Racing against a new law that prohibits the Utah Department of Alcoholic Beverage Control from issuing alcohol variances for restaurants near community locations, new business The Cache Venue successfully obtained a restaurant alcohol license at the DABC commission meeting Tuesday.
The Cache Venue is housed in the former location of Gia’s Italian Restaurant, which had an alcohol license for 35 years before closing two years ago, on 119 S. Main St. in downtown Logan. As the storefront is across the street from Garff Wayside Gardens, permission to serve alcohol requires a local variance from the Logan Municipal Council, granted April 4, and state approval from DABC.
“Taking everything into consideration, the commissioners decided that it was not detrimental to the health, safety and welfare of the public there and granted the license,” DABC Director of Communications and Public Information Terry Wood said.
Mark Lunt, owner of The Cache Venue, signed the lease in early February, just as the Utah Legislature was considering a massive set of alcohol-related amendments called HB 442.
There are two major changes in the omnibus legislation that affect proximity of establishments that serve alcohol to community locations, which include churches, schools, libraries, playgrounds or parks. The distance restaurants serving alcohol have to be from a community location was reduced from 600 feet to 300 feet by the shortest pedestrian route, but HB 442 removes the DABC’s authority to issue variances after May 9.
“They cut the distance in half but said no more variances. … It works both ways,” Wood said. “Both for and against the licensees that may have a proximity issue in the future.”
Still, the looming restriction on variances meant Lunt had to race to get his license approved.
“It was hell,” Lunt said.
Gov. Gary Herbert signed HB 442 into law March 28, and DABC accepts alcohol licenses on the 10th of every month, so Lunt had two weeks to get on the Logan Municipal Council agenda and turn in the 40-page application to DABC. He said business often take two or three tries to get alcohol license approval, but with the new law going into effect, Lunt only had one shot.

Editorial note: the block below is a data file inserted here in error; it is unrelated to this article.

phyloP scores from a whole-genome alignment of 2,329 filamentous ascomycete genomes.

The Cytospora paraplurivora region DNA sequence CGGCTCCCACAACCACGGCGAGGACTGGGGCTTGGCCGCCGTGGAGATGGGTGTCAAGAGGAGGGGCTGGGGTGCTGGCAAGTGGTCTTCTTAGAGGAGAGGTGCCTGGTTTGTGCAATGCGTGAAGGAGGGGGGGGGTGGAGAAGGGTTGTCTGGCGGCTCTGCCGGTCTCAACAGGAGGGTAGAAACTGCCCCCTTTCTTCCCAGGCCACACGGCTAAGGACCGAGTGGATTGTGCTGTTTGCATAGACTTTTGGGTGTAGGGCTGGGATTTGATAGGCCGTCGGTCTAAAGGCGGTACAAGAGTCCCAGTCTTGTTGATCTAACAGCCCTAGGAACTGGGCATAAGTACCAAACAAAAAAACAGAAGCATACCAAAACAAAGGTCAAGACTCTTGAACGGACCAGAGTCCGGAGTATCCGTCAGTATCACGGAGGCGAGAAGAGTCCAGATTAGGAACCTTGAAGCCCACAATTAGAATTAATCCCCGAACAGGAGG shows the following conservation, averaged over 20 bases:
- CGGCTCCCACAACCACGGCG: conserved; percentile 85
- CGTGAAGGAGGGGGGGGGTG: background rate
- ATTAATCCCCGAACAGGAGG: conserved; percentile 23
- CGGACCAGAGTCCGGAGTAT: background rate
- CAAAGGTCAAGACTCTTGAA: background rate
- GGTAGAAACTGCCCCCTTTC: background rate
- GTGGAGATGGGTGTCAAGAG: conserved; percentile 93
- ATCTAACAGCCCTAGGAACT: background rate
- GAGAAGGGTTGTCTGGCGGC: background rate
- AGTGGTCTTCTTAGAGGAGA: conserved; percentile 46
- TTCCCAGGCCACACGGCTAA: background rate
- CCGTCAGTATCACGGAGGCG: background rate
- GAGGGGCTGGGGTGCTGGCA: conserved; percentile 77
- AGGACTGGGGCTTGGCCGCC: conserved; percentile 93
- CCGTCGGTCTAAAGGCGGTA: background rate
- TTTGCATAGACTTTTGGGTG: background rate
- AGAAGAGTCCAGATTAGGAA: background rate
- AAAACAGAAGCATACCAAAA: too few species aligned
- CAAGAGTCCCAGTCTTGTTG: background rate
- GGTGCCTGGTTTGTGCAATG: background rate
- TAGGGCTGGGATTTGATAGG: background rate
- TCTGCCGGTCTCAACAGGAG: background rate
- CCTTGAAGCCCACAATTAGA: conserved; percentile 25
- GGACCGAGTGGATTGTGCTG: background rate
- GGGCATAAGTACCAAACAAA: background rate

“If I didn’t get it, my whole business model would have to pivot,” Lunt said.
The building has an industrial kitchen in the back, so Lunt said it really wouldn’t work without an alcohol license. There isn’t a lot of parking at The Cache Venue, so he said it wouldn’t work for fast food, and the building wouldn’t work for retail.
“The difference between getting the license or not could be the difference between whether I pay for my kids’ college or take loans,” Lunt said. “It’s tough; doing a restaurant is very hard.”
Now that the alcohol license is secured, Lunt said he can focus more on the future of the business. The building requires some renovations, but Lunt said it will likely start with Sunday brunch. HB 442 brings some good news on that front. Restaurants are now allowed to start serving alcohol on the weekends at 10:30 a.m. instead of 11:30.
Lunt has plans for The Cache Venue to host special events, private parties and live music. They currently host an escape room called Escape Logan.
Logan Downtown Alliance Manager Gary Saxton said it sounds like it will be a fun venue — much better than an empty building.
“That property has been vacant and blighted for two years, so we’re glad to see higher and better use of that property,” Saxton said.
A new live music venue is particularly appealing. The Cache Venue is larger than WhySound, and Saxton said it will help build the Logan downtown music scene.
He said he is well aware of the new law and the effects it might have on future Logan businesses. With the LDS Tabernacle right in the center of downtown, he said it creates a barrier for restaurants that want to serve alcohol.
“If alcohol is a major component of your business model, then you won’t be looking at downtown for that in the future, that’s for sure,” Saxton said.
According to Wood, that isn’t really a big problem in other cities in Utah.
“It’s more common in Logan,” he said.
Even with a Tabernacle and a park in downtown, The Cache Venue is the second local business to successfully navigate the alcohol variance process this year. Yoga studio Tanaka Balance on Federal Avenue recently gained approval to serve beer and wine. When both businesses approached the Logan Municipal Council, only one council member gave a dissenting vote.
Gene Needham said it’s a moral principle. He said it’s bad to make people think they should treat themselves to alcohol when they go out to eat.
“It’s a debilitating habit and it’s bad for our society, and I can’t understand why all five of us didn’t vote against it,” Needham said.
He said it may help downtown, but it’s the wrong message to send the community.
“I’m still opposed to alcohol, period,” Needham said. “I don’t want my children, I don’t want my grandchildren, I don’t want anybody else’s children addicted to that.”